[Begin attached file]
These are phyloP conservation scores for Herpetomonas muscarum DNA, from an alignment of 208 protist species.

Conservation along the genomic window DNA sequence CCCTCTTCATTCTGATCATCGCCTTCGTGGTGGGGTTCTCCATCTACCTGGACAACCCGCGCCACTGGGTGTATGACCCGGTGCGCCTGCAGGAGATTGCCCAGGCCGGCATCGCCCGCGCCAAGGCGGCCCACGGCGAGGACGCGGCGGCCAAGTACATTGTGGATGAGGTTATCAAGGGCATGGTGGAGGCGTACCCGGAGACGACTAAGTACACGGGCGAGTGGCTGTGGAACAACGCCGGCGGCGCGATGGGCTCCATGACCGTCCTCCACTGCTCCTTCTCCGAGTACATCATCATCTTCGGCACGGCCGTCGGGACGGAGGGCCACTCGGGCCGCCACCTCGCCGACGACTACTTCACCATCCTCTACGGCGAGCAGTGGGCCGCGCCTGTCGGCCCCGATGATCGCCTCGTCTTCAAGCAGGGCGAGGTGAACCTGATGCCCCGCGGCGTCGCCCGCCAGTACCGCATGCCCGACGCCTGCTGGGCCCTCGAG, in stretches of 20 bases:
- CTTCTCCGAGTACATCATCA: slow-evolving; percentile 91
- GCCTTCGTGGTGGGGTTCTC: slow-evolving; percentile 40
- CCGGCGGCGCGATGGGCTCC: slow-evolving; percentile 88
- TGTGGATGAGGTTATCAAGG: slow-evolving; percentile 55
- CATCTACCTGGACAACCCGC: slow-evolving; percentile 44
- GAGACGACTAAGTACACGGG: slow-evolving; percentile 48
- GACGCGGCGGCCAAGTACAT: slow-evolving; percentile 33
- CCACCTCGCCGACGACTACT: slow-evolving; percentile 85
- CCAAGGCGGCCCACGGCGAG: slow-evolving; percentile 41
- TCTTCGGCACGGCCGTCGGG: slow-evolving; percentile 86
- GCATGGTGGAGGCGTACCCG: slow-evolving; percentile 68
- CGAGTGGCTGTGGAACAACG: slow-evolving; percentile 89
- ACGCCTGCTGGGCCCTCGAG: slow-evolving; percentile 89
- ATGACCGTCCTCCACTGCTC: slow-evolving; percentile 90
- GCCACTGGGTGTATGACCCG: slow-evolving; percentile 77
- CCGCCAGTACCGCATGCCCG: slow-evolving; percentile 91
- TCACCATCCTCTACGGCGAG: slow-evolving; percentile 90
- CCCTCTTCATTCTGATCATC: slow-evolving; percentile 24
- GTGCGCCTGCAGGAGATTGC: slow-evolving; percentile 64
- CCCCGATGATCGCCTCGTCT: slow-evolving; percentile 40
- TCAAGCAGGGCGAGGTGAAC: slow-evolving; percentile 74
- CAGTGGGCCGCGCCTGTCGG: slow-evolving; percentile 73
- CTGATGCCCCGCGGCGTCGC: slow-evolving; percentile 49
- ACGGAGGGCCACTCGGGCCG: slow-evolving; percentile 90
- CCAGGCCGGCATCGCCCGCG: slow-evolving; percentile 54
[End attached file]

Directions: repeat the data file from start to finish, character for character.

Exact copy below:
These are phyloP conservation scores for Herpetomonas muscarum DNA, from an alignment of 208 protist species.

Conservation along the genomic window DNA sequence CCCTCTTCATTCTGATCATCGCCTTCGTGGTGGGGTTCTCCATCTACCTGGACAACCCGCGCCACTGGGTGTATGACCCGGTGCGCCTGCAGGAGATTGCCCAGGCCGGCATCGCCCGCGCCAAGGCGGCCCACGGCGAGGACGCGGCGGCCAAGTACATTGTGGATGAGGTTATCAAGGGCATGGTGGAGGCGTACCCGGAGACGACTAAGTACACGGGCGAGTGGCTGTGGAACAACGCCGGCGGCGCGATGGGCTCCATGACCGTCCTCCACTGCTCCTTCTCCGAGTACATCATCATCTTCGGCACGGCCGTCGGGACGGAGGGCCACTCGGGCCGCCACCTCGCCGACGACTACTTCACCATCCTCTACGGCGAGCAGTGGGCCGCGCCTGTCGGCCCCGATGATCGCCTCGTCTTCAAGCAGGGCGAGGTGAACCTGATGCCCCGCGGCGTCGCCCGCCAGTACCGCATGCCCGACGCCTGCTGGGCCCTCGAG, in stretches of 20 bases:
- CTTCTCCGAGTACATCATCA: slow-evolving; percentile 91
- GCCTTCGTGGTGGGGTTCTC: slow-evolving; percentile 40
- CCGGCGGCGCGATGGGCTCC: slow-evolving; percentile 88
- TGTGGATGAGGTTATCAAGG: slow-evolving; percentile 55
- CATCTACCTGGACAACCCGC: slow-evolving; percentile 44
- GAGACGACTAAGTACACGGG: slow-evolving; percentile 48
- GACGCGGCGGCCAAGTACAT: slow-evolving; percentile 33
- CCACCTCGCCGACGACTACT: slow-evolving; percentile 85
- CCAAGGCGGCCCACGGCGAG: slow-evolving; percentile 41
- TCTTCGGCACGGCCGTCGGG: slow-evolving; percentile 86
- GCATGGTGGAGGCGTACCCG: slow-evolving; percentile 68
- CGAGTGGCTGTGGAACAACG: slow-evolving; percentile 89
- ACGCCTGCTGGGCCCTCGAG: slow-evolving; percentile 89
- ATGACCGTCCTCCACTGCTC: slow-evolving; percentile 90
- GCCACTGGGTGTATGACCCG: slow-evolving; percentile 77
- CCGCCAGTACCGCATGCCCG: slow-evolving; percentile 91
- TCACCATCCTCTACGGCGAG: slow-evolving; percentile 90
- CCCTCTTCATTCTGATCATC: slow-evolving; percentile 24
- GTGCGCCTGCAGGAGATTGC: slow-evolving; percentile 64
- CCCCGATGATCGCCTCGTCT: slow-evolving; percentile 40
- TCAAGCAGGGCGAGGTGAAC: slow-evolving; percentile 74
- CAGTGGGCCGCGCCTGTCGG: slow-evolving; percentile 73
- CTGATGCCCCGCGGCGTCGC: slow-evolving; percentile 49
- ACGGAGGGCCACTCGGGCCG: slow-evolving; percentile 90
- CCAGGCCGGCATCGCCCGCG: slow-evolving; percentile 54